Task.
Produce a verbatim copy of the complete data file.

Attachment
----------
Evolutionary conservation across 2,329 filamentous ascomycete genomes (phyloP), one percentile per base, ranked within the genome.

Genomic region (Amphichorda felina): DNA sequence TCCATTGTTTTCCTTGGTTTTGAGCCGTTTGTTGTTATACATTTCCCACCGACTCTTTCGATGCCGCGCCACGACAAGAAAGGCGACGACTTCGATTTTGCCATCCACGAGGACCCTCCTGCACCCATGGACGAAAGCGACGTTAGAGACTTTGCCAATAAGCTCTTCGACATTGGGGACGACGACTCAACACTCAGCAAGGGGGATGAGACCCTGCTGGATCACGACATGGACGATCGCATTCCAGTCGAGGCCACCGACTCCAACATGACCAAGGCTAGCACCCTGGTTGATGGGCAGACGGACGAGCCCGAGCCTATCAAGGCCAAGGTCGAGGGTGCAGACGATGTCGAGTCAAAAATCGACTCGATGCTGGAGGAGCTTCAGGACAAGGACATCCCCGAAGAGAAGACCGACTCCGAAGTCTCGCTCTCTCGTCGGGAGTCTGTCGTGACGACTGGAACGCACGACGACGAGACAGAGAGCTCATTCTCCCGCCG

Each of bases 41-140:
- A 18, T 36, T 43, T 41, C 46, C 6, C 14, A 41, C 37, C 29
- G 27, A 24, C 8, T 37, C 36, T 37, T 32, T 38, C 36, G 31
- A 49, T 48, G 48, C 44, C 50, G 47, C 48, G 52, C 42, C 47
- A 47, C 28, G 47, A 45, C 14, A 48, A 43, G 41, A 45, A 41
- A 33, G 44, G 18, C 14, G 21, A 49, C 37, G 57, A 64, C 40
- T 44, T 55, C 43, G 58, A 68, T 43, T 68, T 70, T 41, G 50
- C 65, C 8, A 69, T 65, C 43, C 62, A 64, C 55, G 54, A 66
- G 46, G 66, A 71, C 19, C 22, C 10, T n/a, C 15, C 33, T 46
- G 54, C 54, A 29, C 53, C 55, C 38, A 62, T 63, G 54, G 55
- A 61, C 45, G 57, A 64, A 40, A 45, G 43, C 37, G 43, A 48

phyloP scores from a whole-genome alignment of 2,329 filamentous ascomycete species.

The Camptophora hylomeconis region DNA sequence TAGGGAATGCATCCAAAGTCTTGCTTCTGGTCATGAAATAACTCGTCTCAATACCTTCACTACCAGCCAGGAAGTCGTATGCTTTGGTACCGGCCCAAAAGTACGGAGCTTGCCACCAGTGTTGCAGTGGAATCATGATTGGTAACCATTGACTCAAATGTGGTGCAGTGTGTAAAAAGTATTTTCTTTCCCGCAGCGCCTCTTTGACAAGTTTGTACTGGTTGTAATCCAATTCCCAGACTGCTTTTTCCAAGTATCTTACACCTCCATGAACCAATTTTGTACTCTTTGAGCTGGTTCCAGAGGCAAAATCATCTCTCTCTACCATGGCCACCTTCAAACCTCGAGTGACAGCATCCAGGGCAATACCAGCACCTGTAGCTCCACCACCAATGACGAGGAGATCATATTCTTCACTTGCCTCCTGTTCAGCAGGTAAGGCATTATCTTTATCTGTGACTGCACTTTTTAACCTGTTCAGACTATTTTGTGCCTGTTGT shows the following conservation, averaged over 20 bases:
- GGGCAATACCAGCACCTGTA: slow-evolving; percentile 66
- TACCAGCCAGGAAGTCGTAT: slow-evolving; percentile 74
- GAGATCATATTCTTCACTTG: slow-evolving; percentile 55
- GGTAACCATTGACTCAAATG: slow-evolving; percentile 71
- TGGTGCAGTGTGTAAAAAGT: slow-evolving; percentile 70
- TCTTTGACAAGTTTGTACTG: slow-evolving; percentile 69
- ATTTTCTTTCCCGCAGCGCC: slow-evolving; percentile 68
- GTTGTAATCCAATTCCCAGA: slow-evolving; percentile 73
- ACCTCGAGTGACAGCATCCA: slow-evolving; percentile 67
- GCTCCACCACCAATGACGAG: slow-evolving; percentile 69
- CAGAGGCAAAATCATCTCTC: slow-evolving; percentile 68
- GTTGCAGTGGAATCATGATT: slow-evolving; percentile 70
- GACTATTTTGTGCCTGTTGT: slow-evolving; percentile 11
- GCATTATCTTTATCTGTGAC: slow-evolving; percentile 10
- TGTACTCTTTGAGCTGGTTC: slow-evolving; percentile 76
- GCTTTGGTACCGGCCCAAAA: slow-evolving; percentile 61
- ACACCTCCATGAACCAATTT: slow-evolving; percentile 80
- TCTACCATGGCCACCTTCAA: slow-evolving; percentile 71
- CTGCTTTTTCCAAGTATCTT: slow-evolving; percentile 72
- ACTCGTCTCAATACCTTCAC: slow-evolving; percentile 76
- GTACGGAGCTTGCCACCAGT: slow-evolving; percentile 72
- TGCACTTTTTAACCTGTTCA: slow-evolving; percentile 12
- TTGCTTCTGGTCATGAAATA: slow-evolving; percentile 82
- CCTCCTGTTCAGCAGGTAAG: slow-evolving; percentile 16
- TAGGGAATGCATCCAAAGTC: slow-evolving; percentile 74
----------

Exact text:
Evolutionary conservation across 2,329 filamentous ascomycete genomes (phyloP), one percentile per base, ranked within the genome.

Genomic region (Amphichorda felina): DNA sequence TCCATTGTTTTCCTTGGTTTTGAGCCGTTTGTTGTTATACATTTCCCACCGACTCTTTCGATGCCGCGCCACGACAAGAAAGGCGACGACTTCGATTTTGCCATCCACGAGGACCCTCCTGCACCCATGGACGAAAGCGACGTTAGAGACTTTGCCAATAAGCTCTTCGACATTGGGGACGACGACTCAACACTCAGCAAGGGGGATGAGACCCTGCTGGATCACGACATGGACGATCGCATTCCAGTCGAGGCCACCGACTCCAACATGACCAAGGCTAGCACCCTGGTTGATGGGCAGACGGACGAGCCCGAGCCTATCAAGGCCAAGGTCGAGGGTGCAGACGATGTCGAGTCAAAAATCGACTCGATGCTGGAGGAGCTTCAGGACAAGGACATCCCCGAAGAGAAGACCGACTCCGAAGTCTCGCTCTCTCGTCGGGAGTCTGTCGTGACGACTGGAACGCACGACGACGAGACAGAGAGCTCATTCTCCCGCCG

Each of bases 41-140:
- A 18, T 36, T 43, T 41, C 46, C 6, C 14, A 41, C 37, C 29
- G 27, A 24, C 8, T 37, C 36, T 37, T 32, T 38, C 36, G 31
- A 49, T 48, G 48, C 44, C 50, G 47, C 48, G 52, C 42, C 47
- A 47, C 28, G 47, A 45, C 14, A 48, A 43, G 41, A 45, A 41
- A 33, G 44, G 18, C 14, G 21, A 49, C 37, G 57, A 64, C 40
- T 44, T 55, C 43, G 58, A 68, T 43, T 68, T 70, T 41, G 50
- C 65, C 8, A 69, T 65, C 43, C 62, A 64, C 55, G 54, A 66
- G 46, G 66, A 71, C 19, C 22, C 10, T n/a, C 15, C 33, T 46
- G 54, C 54, A 29, C 53, C 55, C 38, A 62, T 63, G 54, G 55
- A 61, C 45, G 57, A 64, A 40, A 45, G 43, C 37, G 43, A 48

phyloP scores from a whole-genome alignment of 2,329 filamentous ascomycete species.

The Camptophora hylomeconis region DNA sequence TAGGGAATGCATCCAAAGTCTTGCTTCTGGTCATGAAATAACTCGTCTCAATACCTTCACTACCAGCCAGGAAGTCGTATGCTTTGGTACCGGCCCAAAAGTACGGAGCTTGCCACCAGTGTTGCAGTGGAATCATGATTGGTAACCATTGACTCAAATGTGGTGCAGTGTGTAAAAAGTATTTTCTTTCCCGCAGCGCCTCTTTGACAAGTTTGTACTGGTTGTAATCCAATTCCCAGACTGCTTTTTCCAAGTATCTTACACCTCCATGAACCAATTTTGTACTCTTTGAGCTGGTTCCAGAGGCAAAATCATCTCTCTCTACCATGGCCACCTTCAAACCTCGAGTGACAGCATCCAGGGCAATACCAGCACCTGTAGCTCCACCACCAATGACGAGGAGATCATATTCTTCACTTGCCTCCTGTTCAGCAGGTAAGGCATTATCTTTATCTGTGACTGCACTTTTTAACCTGTTCAGACTATTTTGTGCCTGTTGT shows the following conservation, averaged over 20 bases:
- GGGCAATACCAGCACCTGTA: slow-evolving; percentile 66
- TACCAGCCAGGAAGTCGTAT: slow-evolving; percentile 74
- GAGATCATATTCTTCACTTG: slow-evolving; percentile 55
- GGTAACCATTGACTCAAATG: slow-evolving; percentile 71
- TGGTGCAGTGTGTAAAAAGT: slow-evolving; percentile 70
- TCTTTGACAAGTTTGTACTG: slow-evolving; percentile 69
- ATTTTCTTTCCCGCAGCGCC: slow-evolving; percentile 68
- GTTGTAATCCAATTCCCAGA: slow-evolving; percentile 73
- ACCTCGAGTGACAGCATCCA: slow-evolving; percentile 67
- GCTCCACCACCAATGACGAG: slow-evolving; percentile 69
- CAGAGGCAAAATCATCTCTC: slow-evolving; percentile 68
- GTTGCAGTGGAATCATGATT: slow-evolving; percentile 70
- GACTATTTTGTGCCTGTTGT: slow-evolving; percentile 11
- GCATTATCTTTATCTGTGAC: slow-evolving; percentile 10
- TGTACTCTTTGAGCTGGTTC: slow-evolving; percentile 76
- GCTTTGGTACCGGCCCAAAA: slow-evolving; percentile 61
- ACACCTCCATGAACCAATTT: slow-evolving; percentile 80
- TCTACCATGGCCACCTTCAA: slow-evolving; percentile 71
- CTGCTTTTTCCAAGTATCTT: slow-evolving; percentile 72
- ACTCGTCTCAATACCTTCAC: slow-evolving; percentile 76
- GTACGGAGCTTGCCACCAGT: slow-evolving; percentile 72
- TGCACTTTTTAACCTGTTCA: slow-evolving; percentile 12
- TTGCTTCTGGTCATGAAATA: slow-evolving; percentile 82
- CCTCCTGTTCAGCAGGTAAG: slow-evolving; percentile 16
- TAGGGAATGCATCCAAAGTC: slow-evolving; percentile 74